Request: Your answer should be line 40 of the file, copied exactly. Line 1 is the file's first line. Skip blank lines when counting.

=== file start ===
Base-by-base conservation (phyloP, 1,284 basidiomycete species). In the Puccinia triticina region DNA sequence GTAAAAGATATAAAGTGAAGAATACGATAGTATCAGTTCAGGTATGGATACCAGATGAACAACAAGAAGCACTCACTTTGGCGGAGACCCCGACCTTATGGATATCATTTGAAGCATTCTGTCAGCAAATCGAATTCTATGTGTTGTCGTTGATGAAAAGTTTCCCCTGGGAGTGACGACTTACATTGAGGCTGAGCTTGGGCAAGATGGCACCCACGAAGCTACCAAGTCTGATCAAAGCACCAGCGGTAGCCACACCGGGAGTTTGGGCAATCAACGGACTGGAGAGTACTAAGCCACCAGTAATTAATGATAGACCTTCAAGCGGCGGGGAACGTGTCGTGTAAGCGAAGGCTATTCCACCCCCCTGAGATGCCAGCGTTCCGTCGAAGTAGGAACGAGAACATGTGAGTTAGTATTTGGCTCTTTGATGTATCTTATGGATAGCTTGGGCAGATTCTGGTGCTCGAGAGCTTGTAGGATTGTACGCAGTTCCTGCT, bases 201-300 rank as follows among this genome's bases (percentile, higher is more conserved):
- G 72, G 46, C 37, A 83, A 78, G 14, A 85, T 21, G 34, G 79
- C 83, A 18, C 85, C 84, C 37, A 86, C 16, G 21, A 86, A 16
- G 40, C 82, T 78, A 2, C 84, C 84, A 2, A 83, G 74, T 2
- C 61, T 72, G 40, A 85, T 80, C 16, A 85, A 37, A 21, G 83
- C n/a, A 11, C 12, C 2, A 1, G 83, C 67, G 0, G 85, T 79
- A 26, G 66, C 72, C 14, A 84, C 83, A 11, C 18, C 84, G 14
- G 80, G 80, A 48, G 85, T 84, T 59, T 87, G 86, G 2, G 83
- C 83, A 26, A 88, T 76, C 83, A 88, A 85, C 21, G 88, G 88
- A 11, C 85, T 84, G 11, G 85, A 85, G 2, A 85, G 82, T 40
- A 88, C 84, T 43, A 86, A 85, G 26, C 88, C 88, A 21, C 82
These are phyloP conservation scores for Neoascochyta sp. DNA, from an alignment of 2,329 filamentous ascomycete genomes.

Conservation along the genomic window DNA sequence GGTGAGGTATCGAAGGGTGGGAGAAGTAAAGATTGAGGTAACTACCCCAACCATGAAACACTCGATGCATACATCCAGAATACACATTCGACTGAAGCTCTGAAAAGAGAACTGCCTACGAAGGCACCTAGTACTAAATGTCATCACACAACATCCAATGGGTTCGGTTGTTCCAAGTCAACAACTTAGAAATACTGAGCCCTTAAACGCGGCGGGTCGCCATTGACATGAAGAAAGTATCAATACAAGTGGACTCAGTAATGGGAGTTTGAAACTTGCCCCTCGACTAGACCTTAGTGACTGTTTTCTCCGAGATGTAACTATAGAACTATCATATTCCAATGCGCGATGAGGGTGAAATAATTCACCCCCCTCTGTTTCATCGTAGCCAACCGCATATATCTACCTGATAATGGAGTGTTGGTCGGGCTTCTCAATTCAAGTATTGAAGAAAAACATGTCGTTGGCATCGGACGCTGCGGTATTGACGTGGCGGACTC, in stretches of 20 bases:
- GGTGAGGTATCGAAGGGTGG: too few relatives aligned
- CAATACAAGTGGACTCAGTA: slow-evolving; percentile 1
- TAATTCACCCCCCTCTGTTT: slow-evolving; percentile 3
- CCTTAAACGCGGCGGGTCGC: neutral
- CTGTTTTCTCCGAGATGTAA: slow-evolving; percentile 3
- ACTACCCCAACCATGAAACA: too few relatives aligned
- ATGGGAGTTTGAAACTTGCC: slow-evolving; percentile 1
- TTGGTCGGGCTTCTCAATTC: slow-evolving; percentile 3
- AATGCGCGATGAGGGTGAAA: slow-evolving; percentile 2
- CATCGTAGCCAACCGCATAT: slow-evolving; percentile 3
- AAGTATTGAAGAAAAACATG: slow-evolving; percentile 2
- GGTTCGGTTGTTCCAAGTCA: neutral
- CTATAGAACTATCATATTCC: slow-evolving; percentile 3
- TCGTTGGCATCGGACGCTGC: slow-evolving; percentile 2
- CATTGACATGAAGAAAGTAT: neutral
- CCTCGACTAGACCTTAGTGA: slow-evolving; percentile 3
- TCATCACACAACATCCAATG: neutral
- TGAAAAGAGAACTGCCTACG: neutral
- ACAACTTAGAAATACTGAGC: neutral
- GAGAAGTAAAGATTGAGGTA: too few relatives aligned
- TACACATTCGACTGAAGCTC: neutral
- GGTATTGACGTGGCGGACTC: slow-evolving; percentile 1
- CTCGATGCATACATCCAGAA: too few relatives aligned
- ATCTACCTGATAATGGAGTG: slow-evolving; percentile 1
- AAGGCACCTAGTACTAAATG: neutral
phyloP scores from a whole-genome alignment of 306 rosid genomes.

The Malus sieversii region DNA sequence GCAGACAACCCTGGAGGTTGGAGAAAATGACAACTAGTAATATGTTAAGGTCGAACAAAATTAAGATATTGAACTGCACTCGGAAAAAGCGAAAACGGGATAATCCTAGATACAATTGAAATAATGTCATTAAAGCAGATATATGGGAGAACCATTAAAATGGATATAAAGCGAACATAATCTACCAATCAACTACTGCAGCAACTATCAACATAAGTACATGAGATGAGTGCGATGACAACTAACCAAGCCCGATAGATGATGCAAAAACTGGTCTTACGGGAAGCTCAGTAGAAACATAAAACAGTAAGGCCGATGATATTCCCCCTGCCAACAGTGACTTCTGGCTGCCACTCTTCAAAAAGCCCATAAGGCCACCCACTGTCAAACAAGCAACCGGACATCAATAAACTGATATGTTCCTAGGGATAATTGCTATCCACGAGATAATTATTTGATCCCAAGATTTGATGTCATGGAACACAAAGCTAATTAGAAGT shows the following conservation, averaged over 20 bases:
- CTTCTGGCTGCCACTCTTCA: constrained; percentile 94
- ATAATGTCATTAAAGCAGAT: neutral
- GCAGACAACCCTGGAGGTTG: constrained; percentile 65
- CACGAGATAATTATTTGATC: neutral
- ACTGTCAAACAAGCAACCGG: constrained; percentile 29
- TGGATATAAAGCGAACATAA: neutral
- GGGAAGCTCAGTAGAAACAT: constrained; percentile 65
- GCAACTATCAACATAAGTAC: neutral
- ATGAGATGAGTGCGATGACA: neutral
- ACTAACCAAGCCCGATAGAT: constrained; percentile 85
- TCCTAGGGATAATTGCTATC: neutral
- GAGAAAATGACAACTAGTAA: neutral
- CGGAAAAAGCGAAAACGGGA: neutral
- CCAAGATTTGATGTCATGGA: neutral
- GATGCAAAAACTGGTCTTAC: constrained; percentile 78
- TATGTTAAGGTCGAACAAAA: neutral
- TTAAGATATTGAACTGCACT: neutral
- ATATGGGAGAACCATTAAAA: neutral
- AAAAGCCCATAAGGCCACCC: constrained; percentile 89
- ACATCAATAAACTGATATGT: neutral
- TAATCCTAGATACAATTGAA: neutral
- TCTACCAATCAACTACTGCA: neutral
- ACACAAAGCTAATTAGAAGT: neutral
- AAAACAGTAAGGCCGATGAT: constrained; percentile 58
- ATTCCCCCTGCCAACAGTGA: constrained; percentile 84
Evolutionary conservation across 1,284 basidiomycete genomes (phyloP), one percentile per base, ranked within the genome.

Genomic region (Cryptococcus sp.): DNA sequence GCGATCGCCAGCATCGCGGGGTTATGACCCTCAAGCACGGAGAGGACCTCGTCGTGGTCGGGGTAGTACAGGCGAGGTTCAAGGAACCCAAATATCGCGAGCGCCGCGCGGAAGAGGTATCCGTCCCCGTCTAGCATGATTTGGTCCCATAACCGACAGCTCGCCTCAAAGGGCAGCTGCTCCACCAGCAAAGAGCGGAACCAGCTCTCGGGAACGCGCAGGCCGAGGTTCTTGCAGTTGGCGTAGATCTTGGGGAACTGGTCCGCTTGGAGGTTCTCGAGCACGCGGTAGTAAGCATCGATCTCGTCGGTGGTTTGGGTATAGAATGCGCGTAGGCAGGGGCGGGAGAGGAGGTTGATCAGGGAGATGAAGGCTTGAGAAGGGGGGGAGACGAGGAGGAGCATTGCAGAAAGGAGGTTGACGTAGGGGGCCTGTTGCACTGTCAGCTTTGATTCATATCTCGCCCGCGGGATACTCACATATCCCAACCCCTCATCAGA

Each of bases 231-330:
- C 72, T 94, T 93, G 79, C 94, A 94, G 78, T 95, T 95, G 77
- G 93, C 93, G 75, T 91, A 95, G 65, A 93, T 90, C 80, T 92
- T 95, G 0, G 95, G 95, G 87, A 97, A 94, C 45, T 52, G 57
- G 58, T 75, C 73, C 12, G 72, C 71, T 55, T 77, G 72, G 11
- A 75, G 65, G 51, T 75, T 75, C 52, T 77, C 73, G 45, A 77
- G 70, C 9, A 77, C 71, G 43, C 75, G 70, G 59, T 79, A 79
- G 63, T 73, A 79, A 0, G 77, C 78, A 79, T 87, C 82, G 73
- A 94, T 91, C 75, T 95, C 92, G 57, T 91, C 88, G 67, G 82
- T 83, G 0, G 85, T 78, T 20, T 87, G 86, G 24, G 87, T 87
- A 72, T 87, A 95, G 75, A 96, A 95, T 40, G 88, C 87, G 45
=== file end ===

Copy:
The Malus sieversii region DNA sequence GCAGACAACCCTGGAGGTTGGAGAAAATGACAACTAGTAATATGTTAAGGTCGAACAAAATTAAGATATTGAACTGCACTCGGAAAAAGCGAAAACGGGATAATCCTAGATACAATTGAAATAATGTCATTAAAGCAGATATATGGGAGAACCATTAAAATGGATATAAAGCGAACATAATCTACCAATCAACTACTGCAGCAACTATCAACATAAGTACATGAGATGAGTGCGATGACAACTAACCAAGCCCGATAGATGATGCAAAAACTGGTCTTACGGGAAGCTCAGTAGAAACATAAAACAGTAAGGCCGATGATATTCCCCCTGCCAACAGTGACTTCTGGCTGCCACTCTTCAAAAAGCCCATAAGGCCACCCACTGTCAAACAAGCAACCGGACATCAATAAACTGATATGTTCCTAGGGATAATTGCTATCCACGAGATAATTATTTGATCCCAAGATTTGATGTCATGGAACACAAAGCTAATTAGAAGT shows the following conservation, averaged over 20 bases: